My PhD class again made me read a 200-page scientific book in a day and I know this sounds kind of sadomasochistic but I enjoyed it. Somehow this intense pressure of doing things, leaves one satisfied. David W. Rohde in this book - Parties and Leaders in the Postreform House - talks about ... well, read the title. Basically, Democrats - who were the majority party in the House for about 50 years before 1994 - changed the rules in the House during the early 70s, resulting in a more parliamentarian system not based on consensus building but majority dominance. Rohde argues that this was due to - or possible in the first place because - increases in homogeneity in the Democratic caucus - which in turn was brought about through racial legislation during the 60s, which eliminated Dixiecrats to some extent - and the willingness by leaders to take advantage of these new measures. The result of all this was an increase in polarization (party-unity voting, distinctiveness...).
All in all a highly interesting book, even if some of his chapters are a little on the long side and become too detailed. Yet it gives an interesting recount of the committee governance of the House which was implemented in 1910 to counter the Speaker's dominant position of power. Then with Southern Democrats blocking liberal legislation due to their dominance of committee chairmanships which they obtained through seniority due mainly to a less than democratic South, the Democrats decided to abolish the power of these committees and instead empower the Speaker (as an expression of the whole caucus this time though) and the subcommittees.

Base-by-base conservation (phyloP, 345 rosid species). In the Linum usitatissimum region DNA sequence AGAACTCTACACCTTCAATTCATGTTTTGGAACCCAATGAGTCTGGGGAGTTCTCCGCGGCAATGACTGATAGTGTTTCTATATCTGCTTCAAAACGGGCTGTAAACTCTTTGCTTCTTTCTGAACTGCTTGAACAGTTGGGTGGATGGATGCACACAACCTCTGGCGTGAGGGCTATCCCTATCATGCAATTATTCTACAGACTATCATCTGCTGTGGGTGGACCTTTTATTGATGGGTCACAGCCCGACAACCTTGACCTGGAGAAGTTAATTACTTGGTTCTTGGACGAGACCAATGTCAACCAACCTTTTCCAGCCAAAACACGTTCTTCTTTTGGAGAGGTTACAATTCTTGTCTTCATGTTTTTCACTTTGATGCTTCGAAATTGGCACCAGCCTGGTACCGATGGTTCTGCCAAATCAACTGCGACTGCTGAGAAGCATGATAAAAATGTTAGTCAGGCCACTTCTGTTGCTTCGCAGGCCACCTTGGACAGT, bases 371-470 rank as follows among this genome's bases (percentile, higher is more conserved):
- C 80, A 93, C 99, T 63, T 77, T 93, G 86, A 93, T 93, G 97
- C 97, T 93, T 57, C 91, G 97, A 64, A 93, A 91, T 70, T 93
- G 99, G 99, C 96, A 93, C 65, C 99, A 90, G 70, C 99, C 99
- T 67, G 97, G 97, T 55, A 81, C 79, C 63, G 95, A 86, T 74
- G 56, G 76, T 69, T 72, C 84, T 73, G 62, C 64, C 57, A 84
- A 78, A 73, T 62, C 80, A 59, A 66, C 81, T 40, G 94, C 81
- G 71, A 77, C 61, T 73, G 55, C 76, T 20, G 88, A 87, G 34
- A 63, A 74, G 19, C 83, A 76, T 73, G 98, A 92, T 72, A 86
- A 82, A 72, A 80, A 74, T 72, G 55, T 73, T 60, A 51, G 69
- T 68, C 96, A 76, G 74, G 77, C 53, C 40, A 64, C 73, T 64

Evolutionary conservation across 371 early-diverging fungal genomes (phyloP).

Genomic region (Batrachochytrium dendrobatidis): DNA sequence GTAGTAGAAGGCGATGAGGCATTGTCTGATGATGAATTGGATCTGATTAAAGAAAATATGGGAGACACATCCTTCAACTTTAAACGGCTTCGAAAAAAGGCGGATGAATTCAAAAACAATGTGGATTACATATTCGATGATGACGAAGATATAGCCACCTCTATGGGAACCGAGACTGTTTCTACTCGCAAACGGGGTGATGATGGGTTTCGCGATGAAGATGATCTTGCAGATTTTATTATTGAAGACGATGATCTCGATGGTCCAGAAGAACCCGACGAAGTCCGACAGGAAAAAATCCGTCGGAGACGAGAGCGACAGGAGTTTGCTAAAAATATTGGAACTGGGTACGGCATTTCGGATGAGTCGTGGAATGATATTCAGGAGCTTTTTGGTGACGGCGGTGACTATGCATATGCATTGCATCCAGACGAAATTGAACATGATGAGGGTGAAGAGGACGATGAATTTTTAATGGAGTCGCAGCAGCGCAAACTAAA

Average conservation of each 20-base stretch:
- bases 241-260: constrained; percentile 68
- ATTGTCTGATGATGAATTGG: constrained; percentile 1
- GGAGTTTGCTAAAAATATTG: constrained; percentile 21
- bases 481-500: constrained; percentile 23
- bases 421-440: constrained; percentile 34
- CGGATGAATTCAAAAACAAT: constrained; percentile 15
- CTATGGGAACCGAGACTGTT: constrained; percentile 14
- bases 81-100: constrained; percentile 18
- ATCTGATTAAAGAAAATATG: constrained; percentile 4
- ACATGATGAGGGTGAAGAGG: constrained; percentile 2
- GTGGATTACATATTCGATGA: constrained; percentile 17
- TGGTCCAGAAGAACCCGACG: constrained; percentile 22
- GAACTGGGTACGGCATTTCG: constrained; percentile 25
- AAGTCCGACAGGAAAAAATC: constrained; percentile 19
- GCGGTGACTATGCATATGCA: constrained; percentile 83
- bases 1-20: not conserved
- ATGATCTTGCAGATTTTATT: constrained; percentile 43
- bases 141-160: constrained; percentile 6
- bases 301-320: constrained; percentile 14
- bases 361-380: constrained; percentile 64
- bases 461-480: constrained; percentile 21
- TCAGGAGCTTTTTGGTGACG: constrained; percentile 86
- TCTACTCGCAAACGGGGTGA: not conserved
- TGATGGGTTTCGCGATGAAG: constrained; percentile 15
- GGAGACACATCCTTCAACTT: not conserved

Again, highly interesting, if you care about institutional politics and have some time to spare, read it.
The Opposite of Carnage
1 day ago